3. How long is the moratorium imposed?

Then, depending on the decision of the restructuring court, the order takes effect for a maximum of three months. In exceptional cases, the moratorium can be extended by one month to four months by means of a follow-up or new order - only vis-à-vis the parties affected by the plan. The prerequisite for this, however, is that

  • the company has already made a plan offer to the affected creditors at that time and
  • it can be expected to accept it within one month.

A further extension of the stabilisation order to a maximum of eight months is then only permissible if the creditors have already accepted the restructuring plan and it has been submitted to the court for confirmation. However, this does not apply in an understandable manner if the accepted restructuring plan is obviously not confirmable. In this way, it can be avoided that longer processing times at court lead to disadvantages for the restructuring process.

4. What are the other consequences of the stabilisation order?

However, during the period of the stabilisation order, not only is there a ban on realisation and enforcement. Rather, the creditors' right to apply for the opening of regular insolvency proceedings against the company's assets is also suspended during this period. This is to prevent the ongoing restructuring project from being torpedoed.

Moreover, the stabilisation order significantly restricts the scope of action of the company's creditors. For example, during the stabilisation order they cannot, as a matter of principle, withdraw

  • not be able to easily withdraw from contracts with the company during the stabilisation order,
  • exercise rights to refuse performance, e.g. due to the company's arrears, or to call in claims early.
  • make claims due prematurely.

Practice Note by Dr. Timm Gessner:

However, these restrictions only apply insofar as the creditor's performance is relevant for the going concern. The examination of this condition is likely to cause considerable problems in practice and is actually only possible for the court on the basis of the submitted draft plan or restructuring concept.

It should also be taken into account that these restrictions under the law of obligations are apparently intended to apply to all creditors according to the wording of the law. Accordingly, not only the creditors whom the company has designated as addressees in its application for a stabilisation order are covered.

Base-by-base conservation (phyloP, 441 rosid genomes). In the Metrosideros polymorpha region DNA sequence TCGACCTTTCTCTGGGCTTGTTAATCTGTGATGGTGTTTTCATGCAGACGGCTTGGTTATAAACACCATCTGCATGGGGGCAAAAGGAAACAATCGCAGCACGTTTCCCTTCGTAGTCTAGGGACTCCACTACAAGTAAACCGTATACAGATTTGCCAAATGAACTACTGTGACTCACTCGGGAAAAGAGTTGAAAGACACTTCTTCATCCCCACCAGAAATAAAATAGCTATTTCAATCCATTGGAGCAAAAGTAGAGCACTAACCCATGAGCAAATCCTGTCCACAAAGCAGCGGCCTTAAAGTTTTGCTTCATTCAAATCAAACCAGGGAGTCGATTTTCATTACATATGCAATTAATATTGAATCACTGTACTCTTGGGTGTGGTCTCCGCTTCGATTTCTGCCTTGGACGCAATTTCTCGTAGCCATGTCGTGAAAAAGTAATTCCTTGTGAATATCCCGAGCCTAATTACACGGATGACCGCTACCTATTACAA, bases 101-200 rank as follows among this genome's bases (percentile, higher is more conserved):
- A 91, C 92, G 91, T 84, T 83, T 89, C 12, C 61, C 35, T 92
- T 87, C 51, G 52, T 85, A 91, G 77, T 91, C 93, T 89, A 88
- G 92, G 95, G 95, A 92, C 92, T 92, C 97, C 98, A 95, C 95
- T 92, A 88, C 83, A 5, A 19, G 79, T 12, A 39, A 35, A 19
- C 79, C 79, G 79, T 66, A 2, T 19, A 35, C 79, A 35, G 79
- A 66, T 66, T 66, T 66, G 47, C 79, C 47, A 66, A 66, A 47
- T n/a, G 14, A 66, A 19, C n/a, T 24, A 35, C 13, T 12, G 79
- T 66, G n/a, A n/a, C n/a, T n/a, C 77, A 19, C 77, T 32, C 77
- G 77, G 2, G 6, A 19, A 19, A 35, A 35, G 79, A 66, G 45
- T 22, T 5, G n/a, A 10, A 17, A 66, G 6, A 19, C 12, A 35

5. When will the moratorium be lifted?

The stabilisation order can also be revoked before the expiry of the time limit set in the order for a variety of reasons.

In practice, it is often a matter of dispute whether the order should be revoked because the company does not conduct its business in the interests of the creditors as a whole during the term of the stabilisation order. As a standard example, the law provides for cases in which the restructuring plan is based in material respects on inaccurate facts or the company's accounting or bookkeeping is incomplete and/or deficient.

However, other cases are also conceivable and will emerge in practice. In the review, it is also currently still unclear what degree of conviction the restructuring court must have of these circumstances.

6. Conclusion

The stabilisation order is an essential component of the restructuring under the StaRUG and interferes extensively with the rights of creditors. However, these restrictions make sense in order not to torpedo the ongoing restructuring with the enforcement of individual interests. However, numerous practical questions are still open in detail and it is to be expected that there will still be considerable uncertainties on all sides, especially in the initial months.

Dr. Timm Gessner is an associate partner in our Hamburg office and is himself appointed as an insolvency administrator. However, the focus of his work is on representing other insolvency administrators. There he deals with the procedural enforcement of typical claims in insolvency proceedings.